Lesson 2: How Demand & Supply Works
THE LEMONADE STAND EXAMPLE/EXPERIMENT 1:
Think in terms of starting a lemonade stand (or set up your own local stand of some sort, such as lemonade).
How many people pass by your house on an average day? That is your base of possible customers.
The lemons and sugar are your investment and the signs and other marketing techniques you use is your attracting customers technique. Now estimate how many glasses of lemonade you'll be able to sell in a day or week and how much profit you could make.
This gives you your first idea of demand (possible buyers for lemonade) and supply (you - the maker of the lemonade) ... as you begin to explore how economics works in the real world.
Make as much money as you can in 30 days at your Lemonade Stand!
Another math game
The following are a few extracts from an excellent article that explains how demand and supply works. Note: Demand is the desire to buy something (by an individual or group) and supply refers to the availability of that something. Economists use graphs to analyse changes in demand and supply and as a means to determine price and how variable its price may be based on the types of demand and supply situations being faced by an economy.
All the following extracts are from investopedia's article on demand and supply (please read the original article with it's graphs carefully as they will be used to explain economics in future posts);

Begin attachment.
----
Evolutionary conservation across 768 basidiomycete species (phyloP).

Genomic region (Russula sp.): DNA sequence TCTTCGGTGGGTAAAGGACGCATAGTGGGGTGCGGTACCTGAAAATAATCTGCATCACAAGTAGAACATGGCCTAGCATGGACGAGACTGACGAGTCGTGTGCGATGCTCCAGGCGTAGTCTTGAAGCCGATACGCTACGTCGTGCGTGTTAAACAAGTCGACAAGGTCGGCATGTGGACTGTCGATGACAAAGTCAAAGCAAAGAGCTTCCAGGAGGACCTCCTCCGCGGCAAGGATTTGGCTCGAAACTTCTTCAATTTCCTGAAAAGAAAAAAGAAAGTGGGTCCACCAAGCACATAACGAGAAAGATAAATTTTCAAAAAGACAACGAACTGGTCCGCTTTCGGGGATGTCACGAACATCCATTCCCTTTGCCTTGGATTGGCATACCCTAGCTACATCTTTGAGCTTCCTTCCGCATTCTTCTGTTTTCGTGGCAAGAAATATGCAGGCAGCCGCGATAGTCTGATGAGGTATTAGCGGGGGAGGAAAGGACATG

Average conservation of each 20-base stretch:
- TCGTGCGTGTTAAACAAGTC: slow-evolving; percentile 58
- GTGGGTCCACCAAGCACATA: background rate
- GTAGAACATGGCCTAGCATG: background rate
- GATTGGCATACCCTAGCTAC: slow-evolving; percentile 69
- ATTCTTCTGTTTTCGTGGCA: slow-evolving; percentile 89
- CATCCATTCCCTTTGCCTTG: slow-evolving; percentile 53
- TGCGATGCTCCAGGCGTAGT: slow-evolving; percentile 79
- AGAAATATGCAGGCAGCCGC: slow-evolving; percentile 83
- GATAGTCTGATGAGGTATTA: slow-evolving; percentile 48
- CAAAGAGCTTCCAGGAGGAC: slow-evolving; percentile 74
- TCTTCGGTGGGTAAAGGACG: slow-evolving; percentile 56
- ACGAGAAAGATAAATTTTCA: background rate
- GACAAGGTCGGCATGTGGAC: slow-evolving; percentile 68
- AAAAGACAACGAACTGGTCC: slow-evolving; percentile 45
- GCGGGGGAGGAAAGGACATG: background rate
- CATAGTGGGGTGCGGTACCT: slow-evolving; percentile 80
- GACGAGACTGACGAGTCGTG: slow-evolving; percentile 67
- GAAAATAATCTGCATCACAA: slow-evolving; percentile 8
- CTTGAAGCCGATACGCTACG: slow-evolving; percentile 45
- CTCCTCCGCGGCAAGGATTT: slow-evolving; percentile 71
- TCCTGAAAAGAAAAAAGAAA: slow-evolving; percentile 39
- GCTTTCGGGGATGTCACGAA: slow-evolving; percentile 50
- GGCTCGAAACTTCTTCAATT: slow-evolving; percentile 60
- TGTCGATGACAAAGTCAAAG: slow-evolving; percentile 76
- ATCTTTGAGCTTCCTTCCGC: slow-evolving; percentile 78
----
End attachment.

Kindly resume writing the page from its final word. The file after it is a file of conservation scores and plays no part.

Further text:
A. The Law of Demand
The law of demand states that, if all other factors remain equal, the higher the price of a good, the less people will demand that good. In other words, the higher the price, the lower the quantity demanded. The amount of a good that buyers purchase at a higher price is less because as the price of a good goes up, so does the opportunity cost of buying that good. As a result, people will naturally avoid buying a product that will force them to forgo the consumption of something else they value more.
B. The Law of Supply
Like the law of demand, the law of supply demonstrates the quantities that will be sold at a certain price. But unlike the law of demand, the supply relationship shows an upward slope. This means that the higher the price, the higher the quantity supplied. Producers supply more at a higher price because selling a higher quantity at a higher price increases revenue.
Time and Supply
Unlike the demand relationship, however, the supply relationship is a factor of time. Time is important to supply because suppliers must, but cannot always, react quickly to a change in demand or price. So it is important to try and determine whether a price change that is caused by demand will be temporary or permanent.
Let's say there's a sudden increase in the demand and price for umbrellas in an unexpected rainy season; suppliers may simply accommodate demand by using their production equipment more intensively. If, however, there is a climate change, and the population will need umbrellas year-round, the change in demand and price will be expected to be long term; suppliers will have to change their equipment and production facilities in order to meet the long-term levels of demand.
C. Supply and Demand Relationship
Now that we know the laws of supply and demand, let's turn to an example to show how supply and demand affect price.
Imagine that a special edition CD of your favorite band is released for $20. Because the record company's previous analysis showed that consumers will not demand CDs at a price higher than $20, only ten CDs were released because the opportunity cost is too high for suppliers to produce more. If, however, the ten CDs are demanded by 20 people, the price will subsequently rise because, according to the demand relationship, as demand increases, so does the price. Consequently, the rise in price should prompt more CDs to be supplied as the supply relationship shows that the higher the price, the higher the quantity supplied.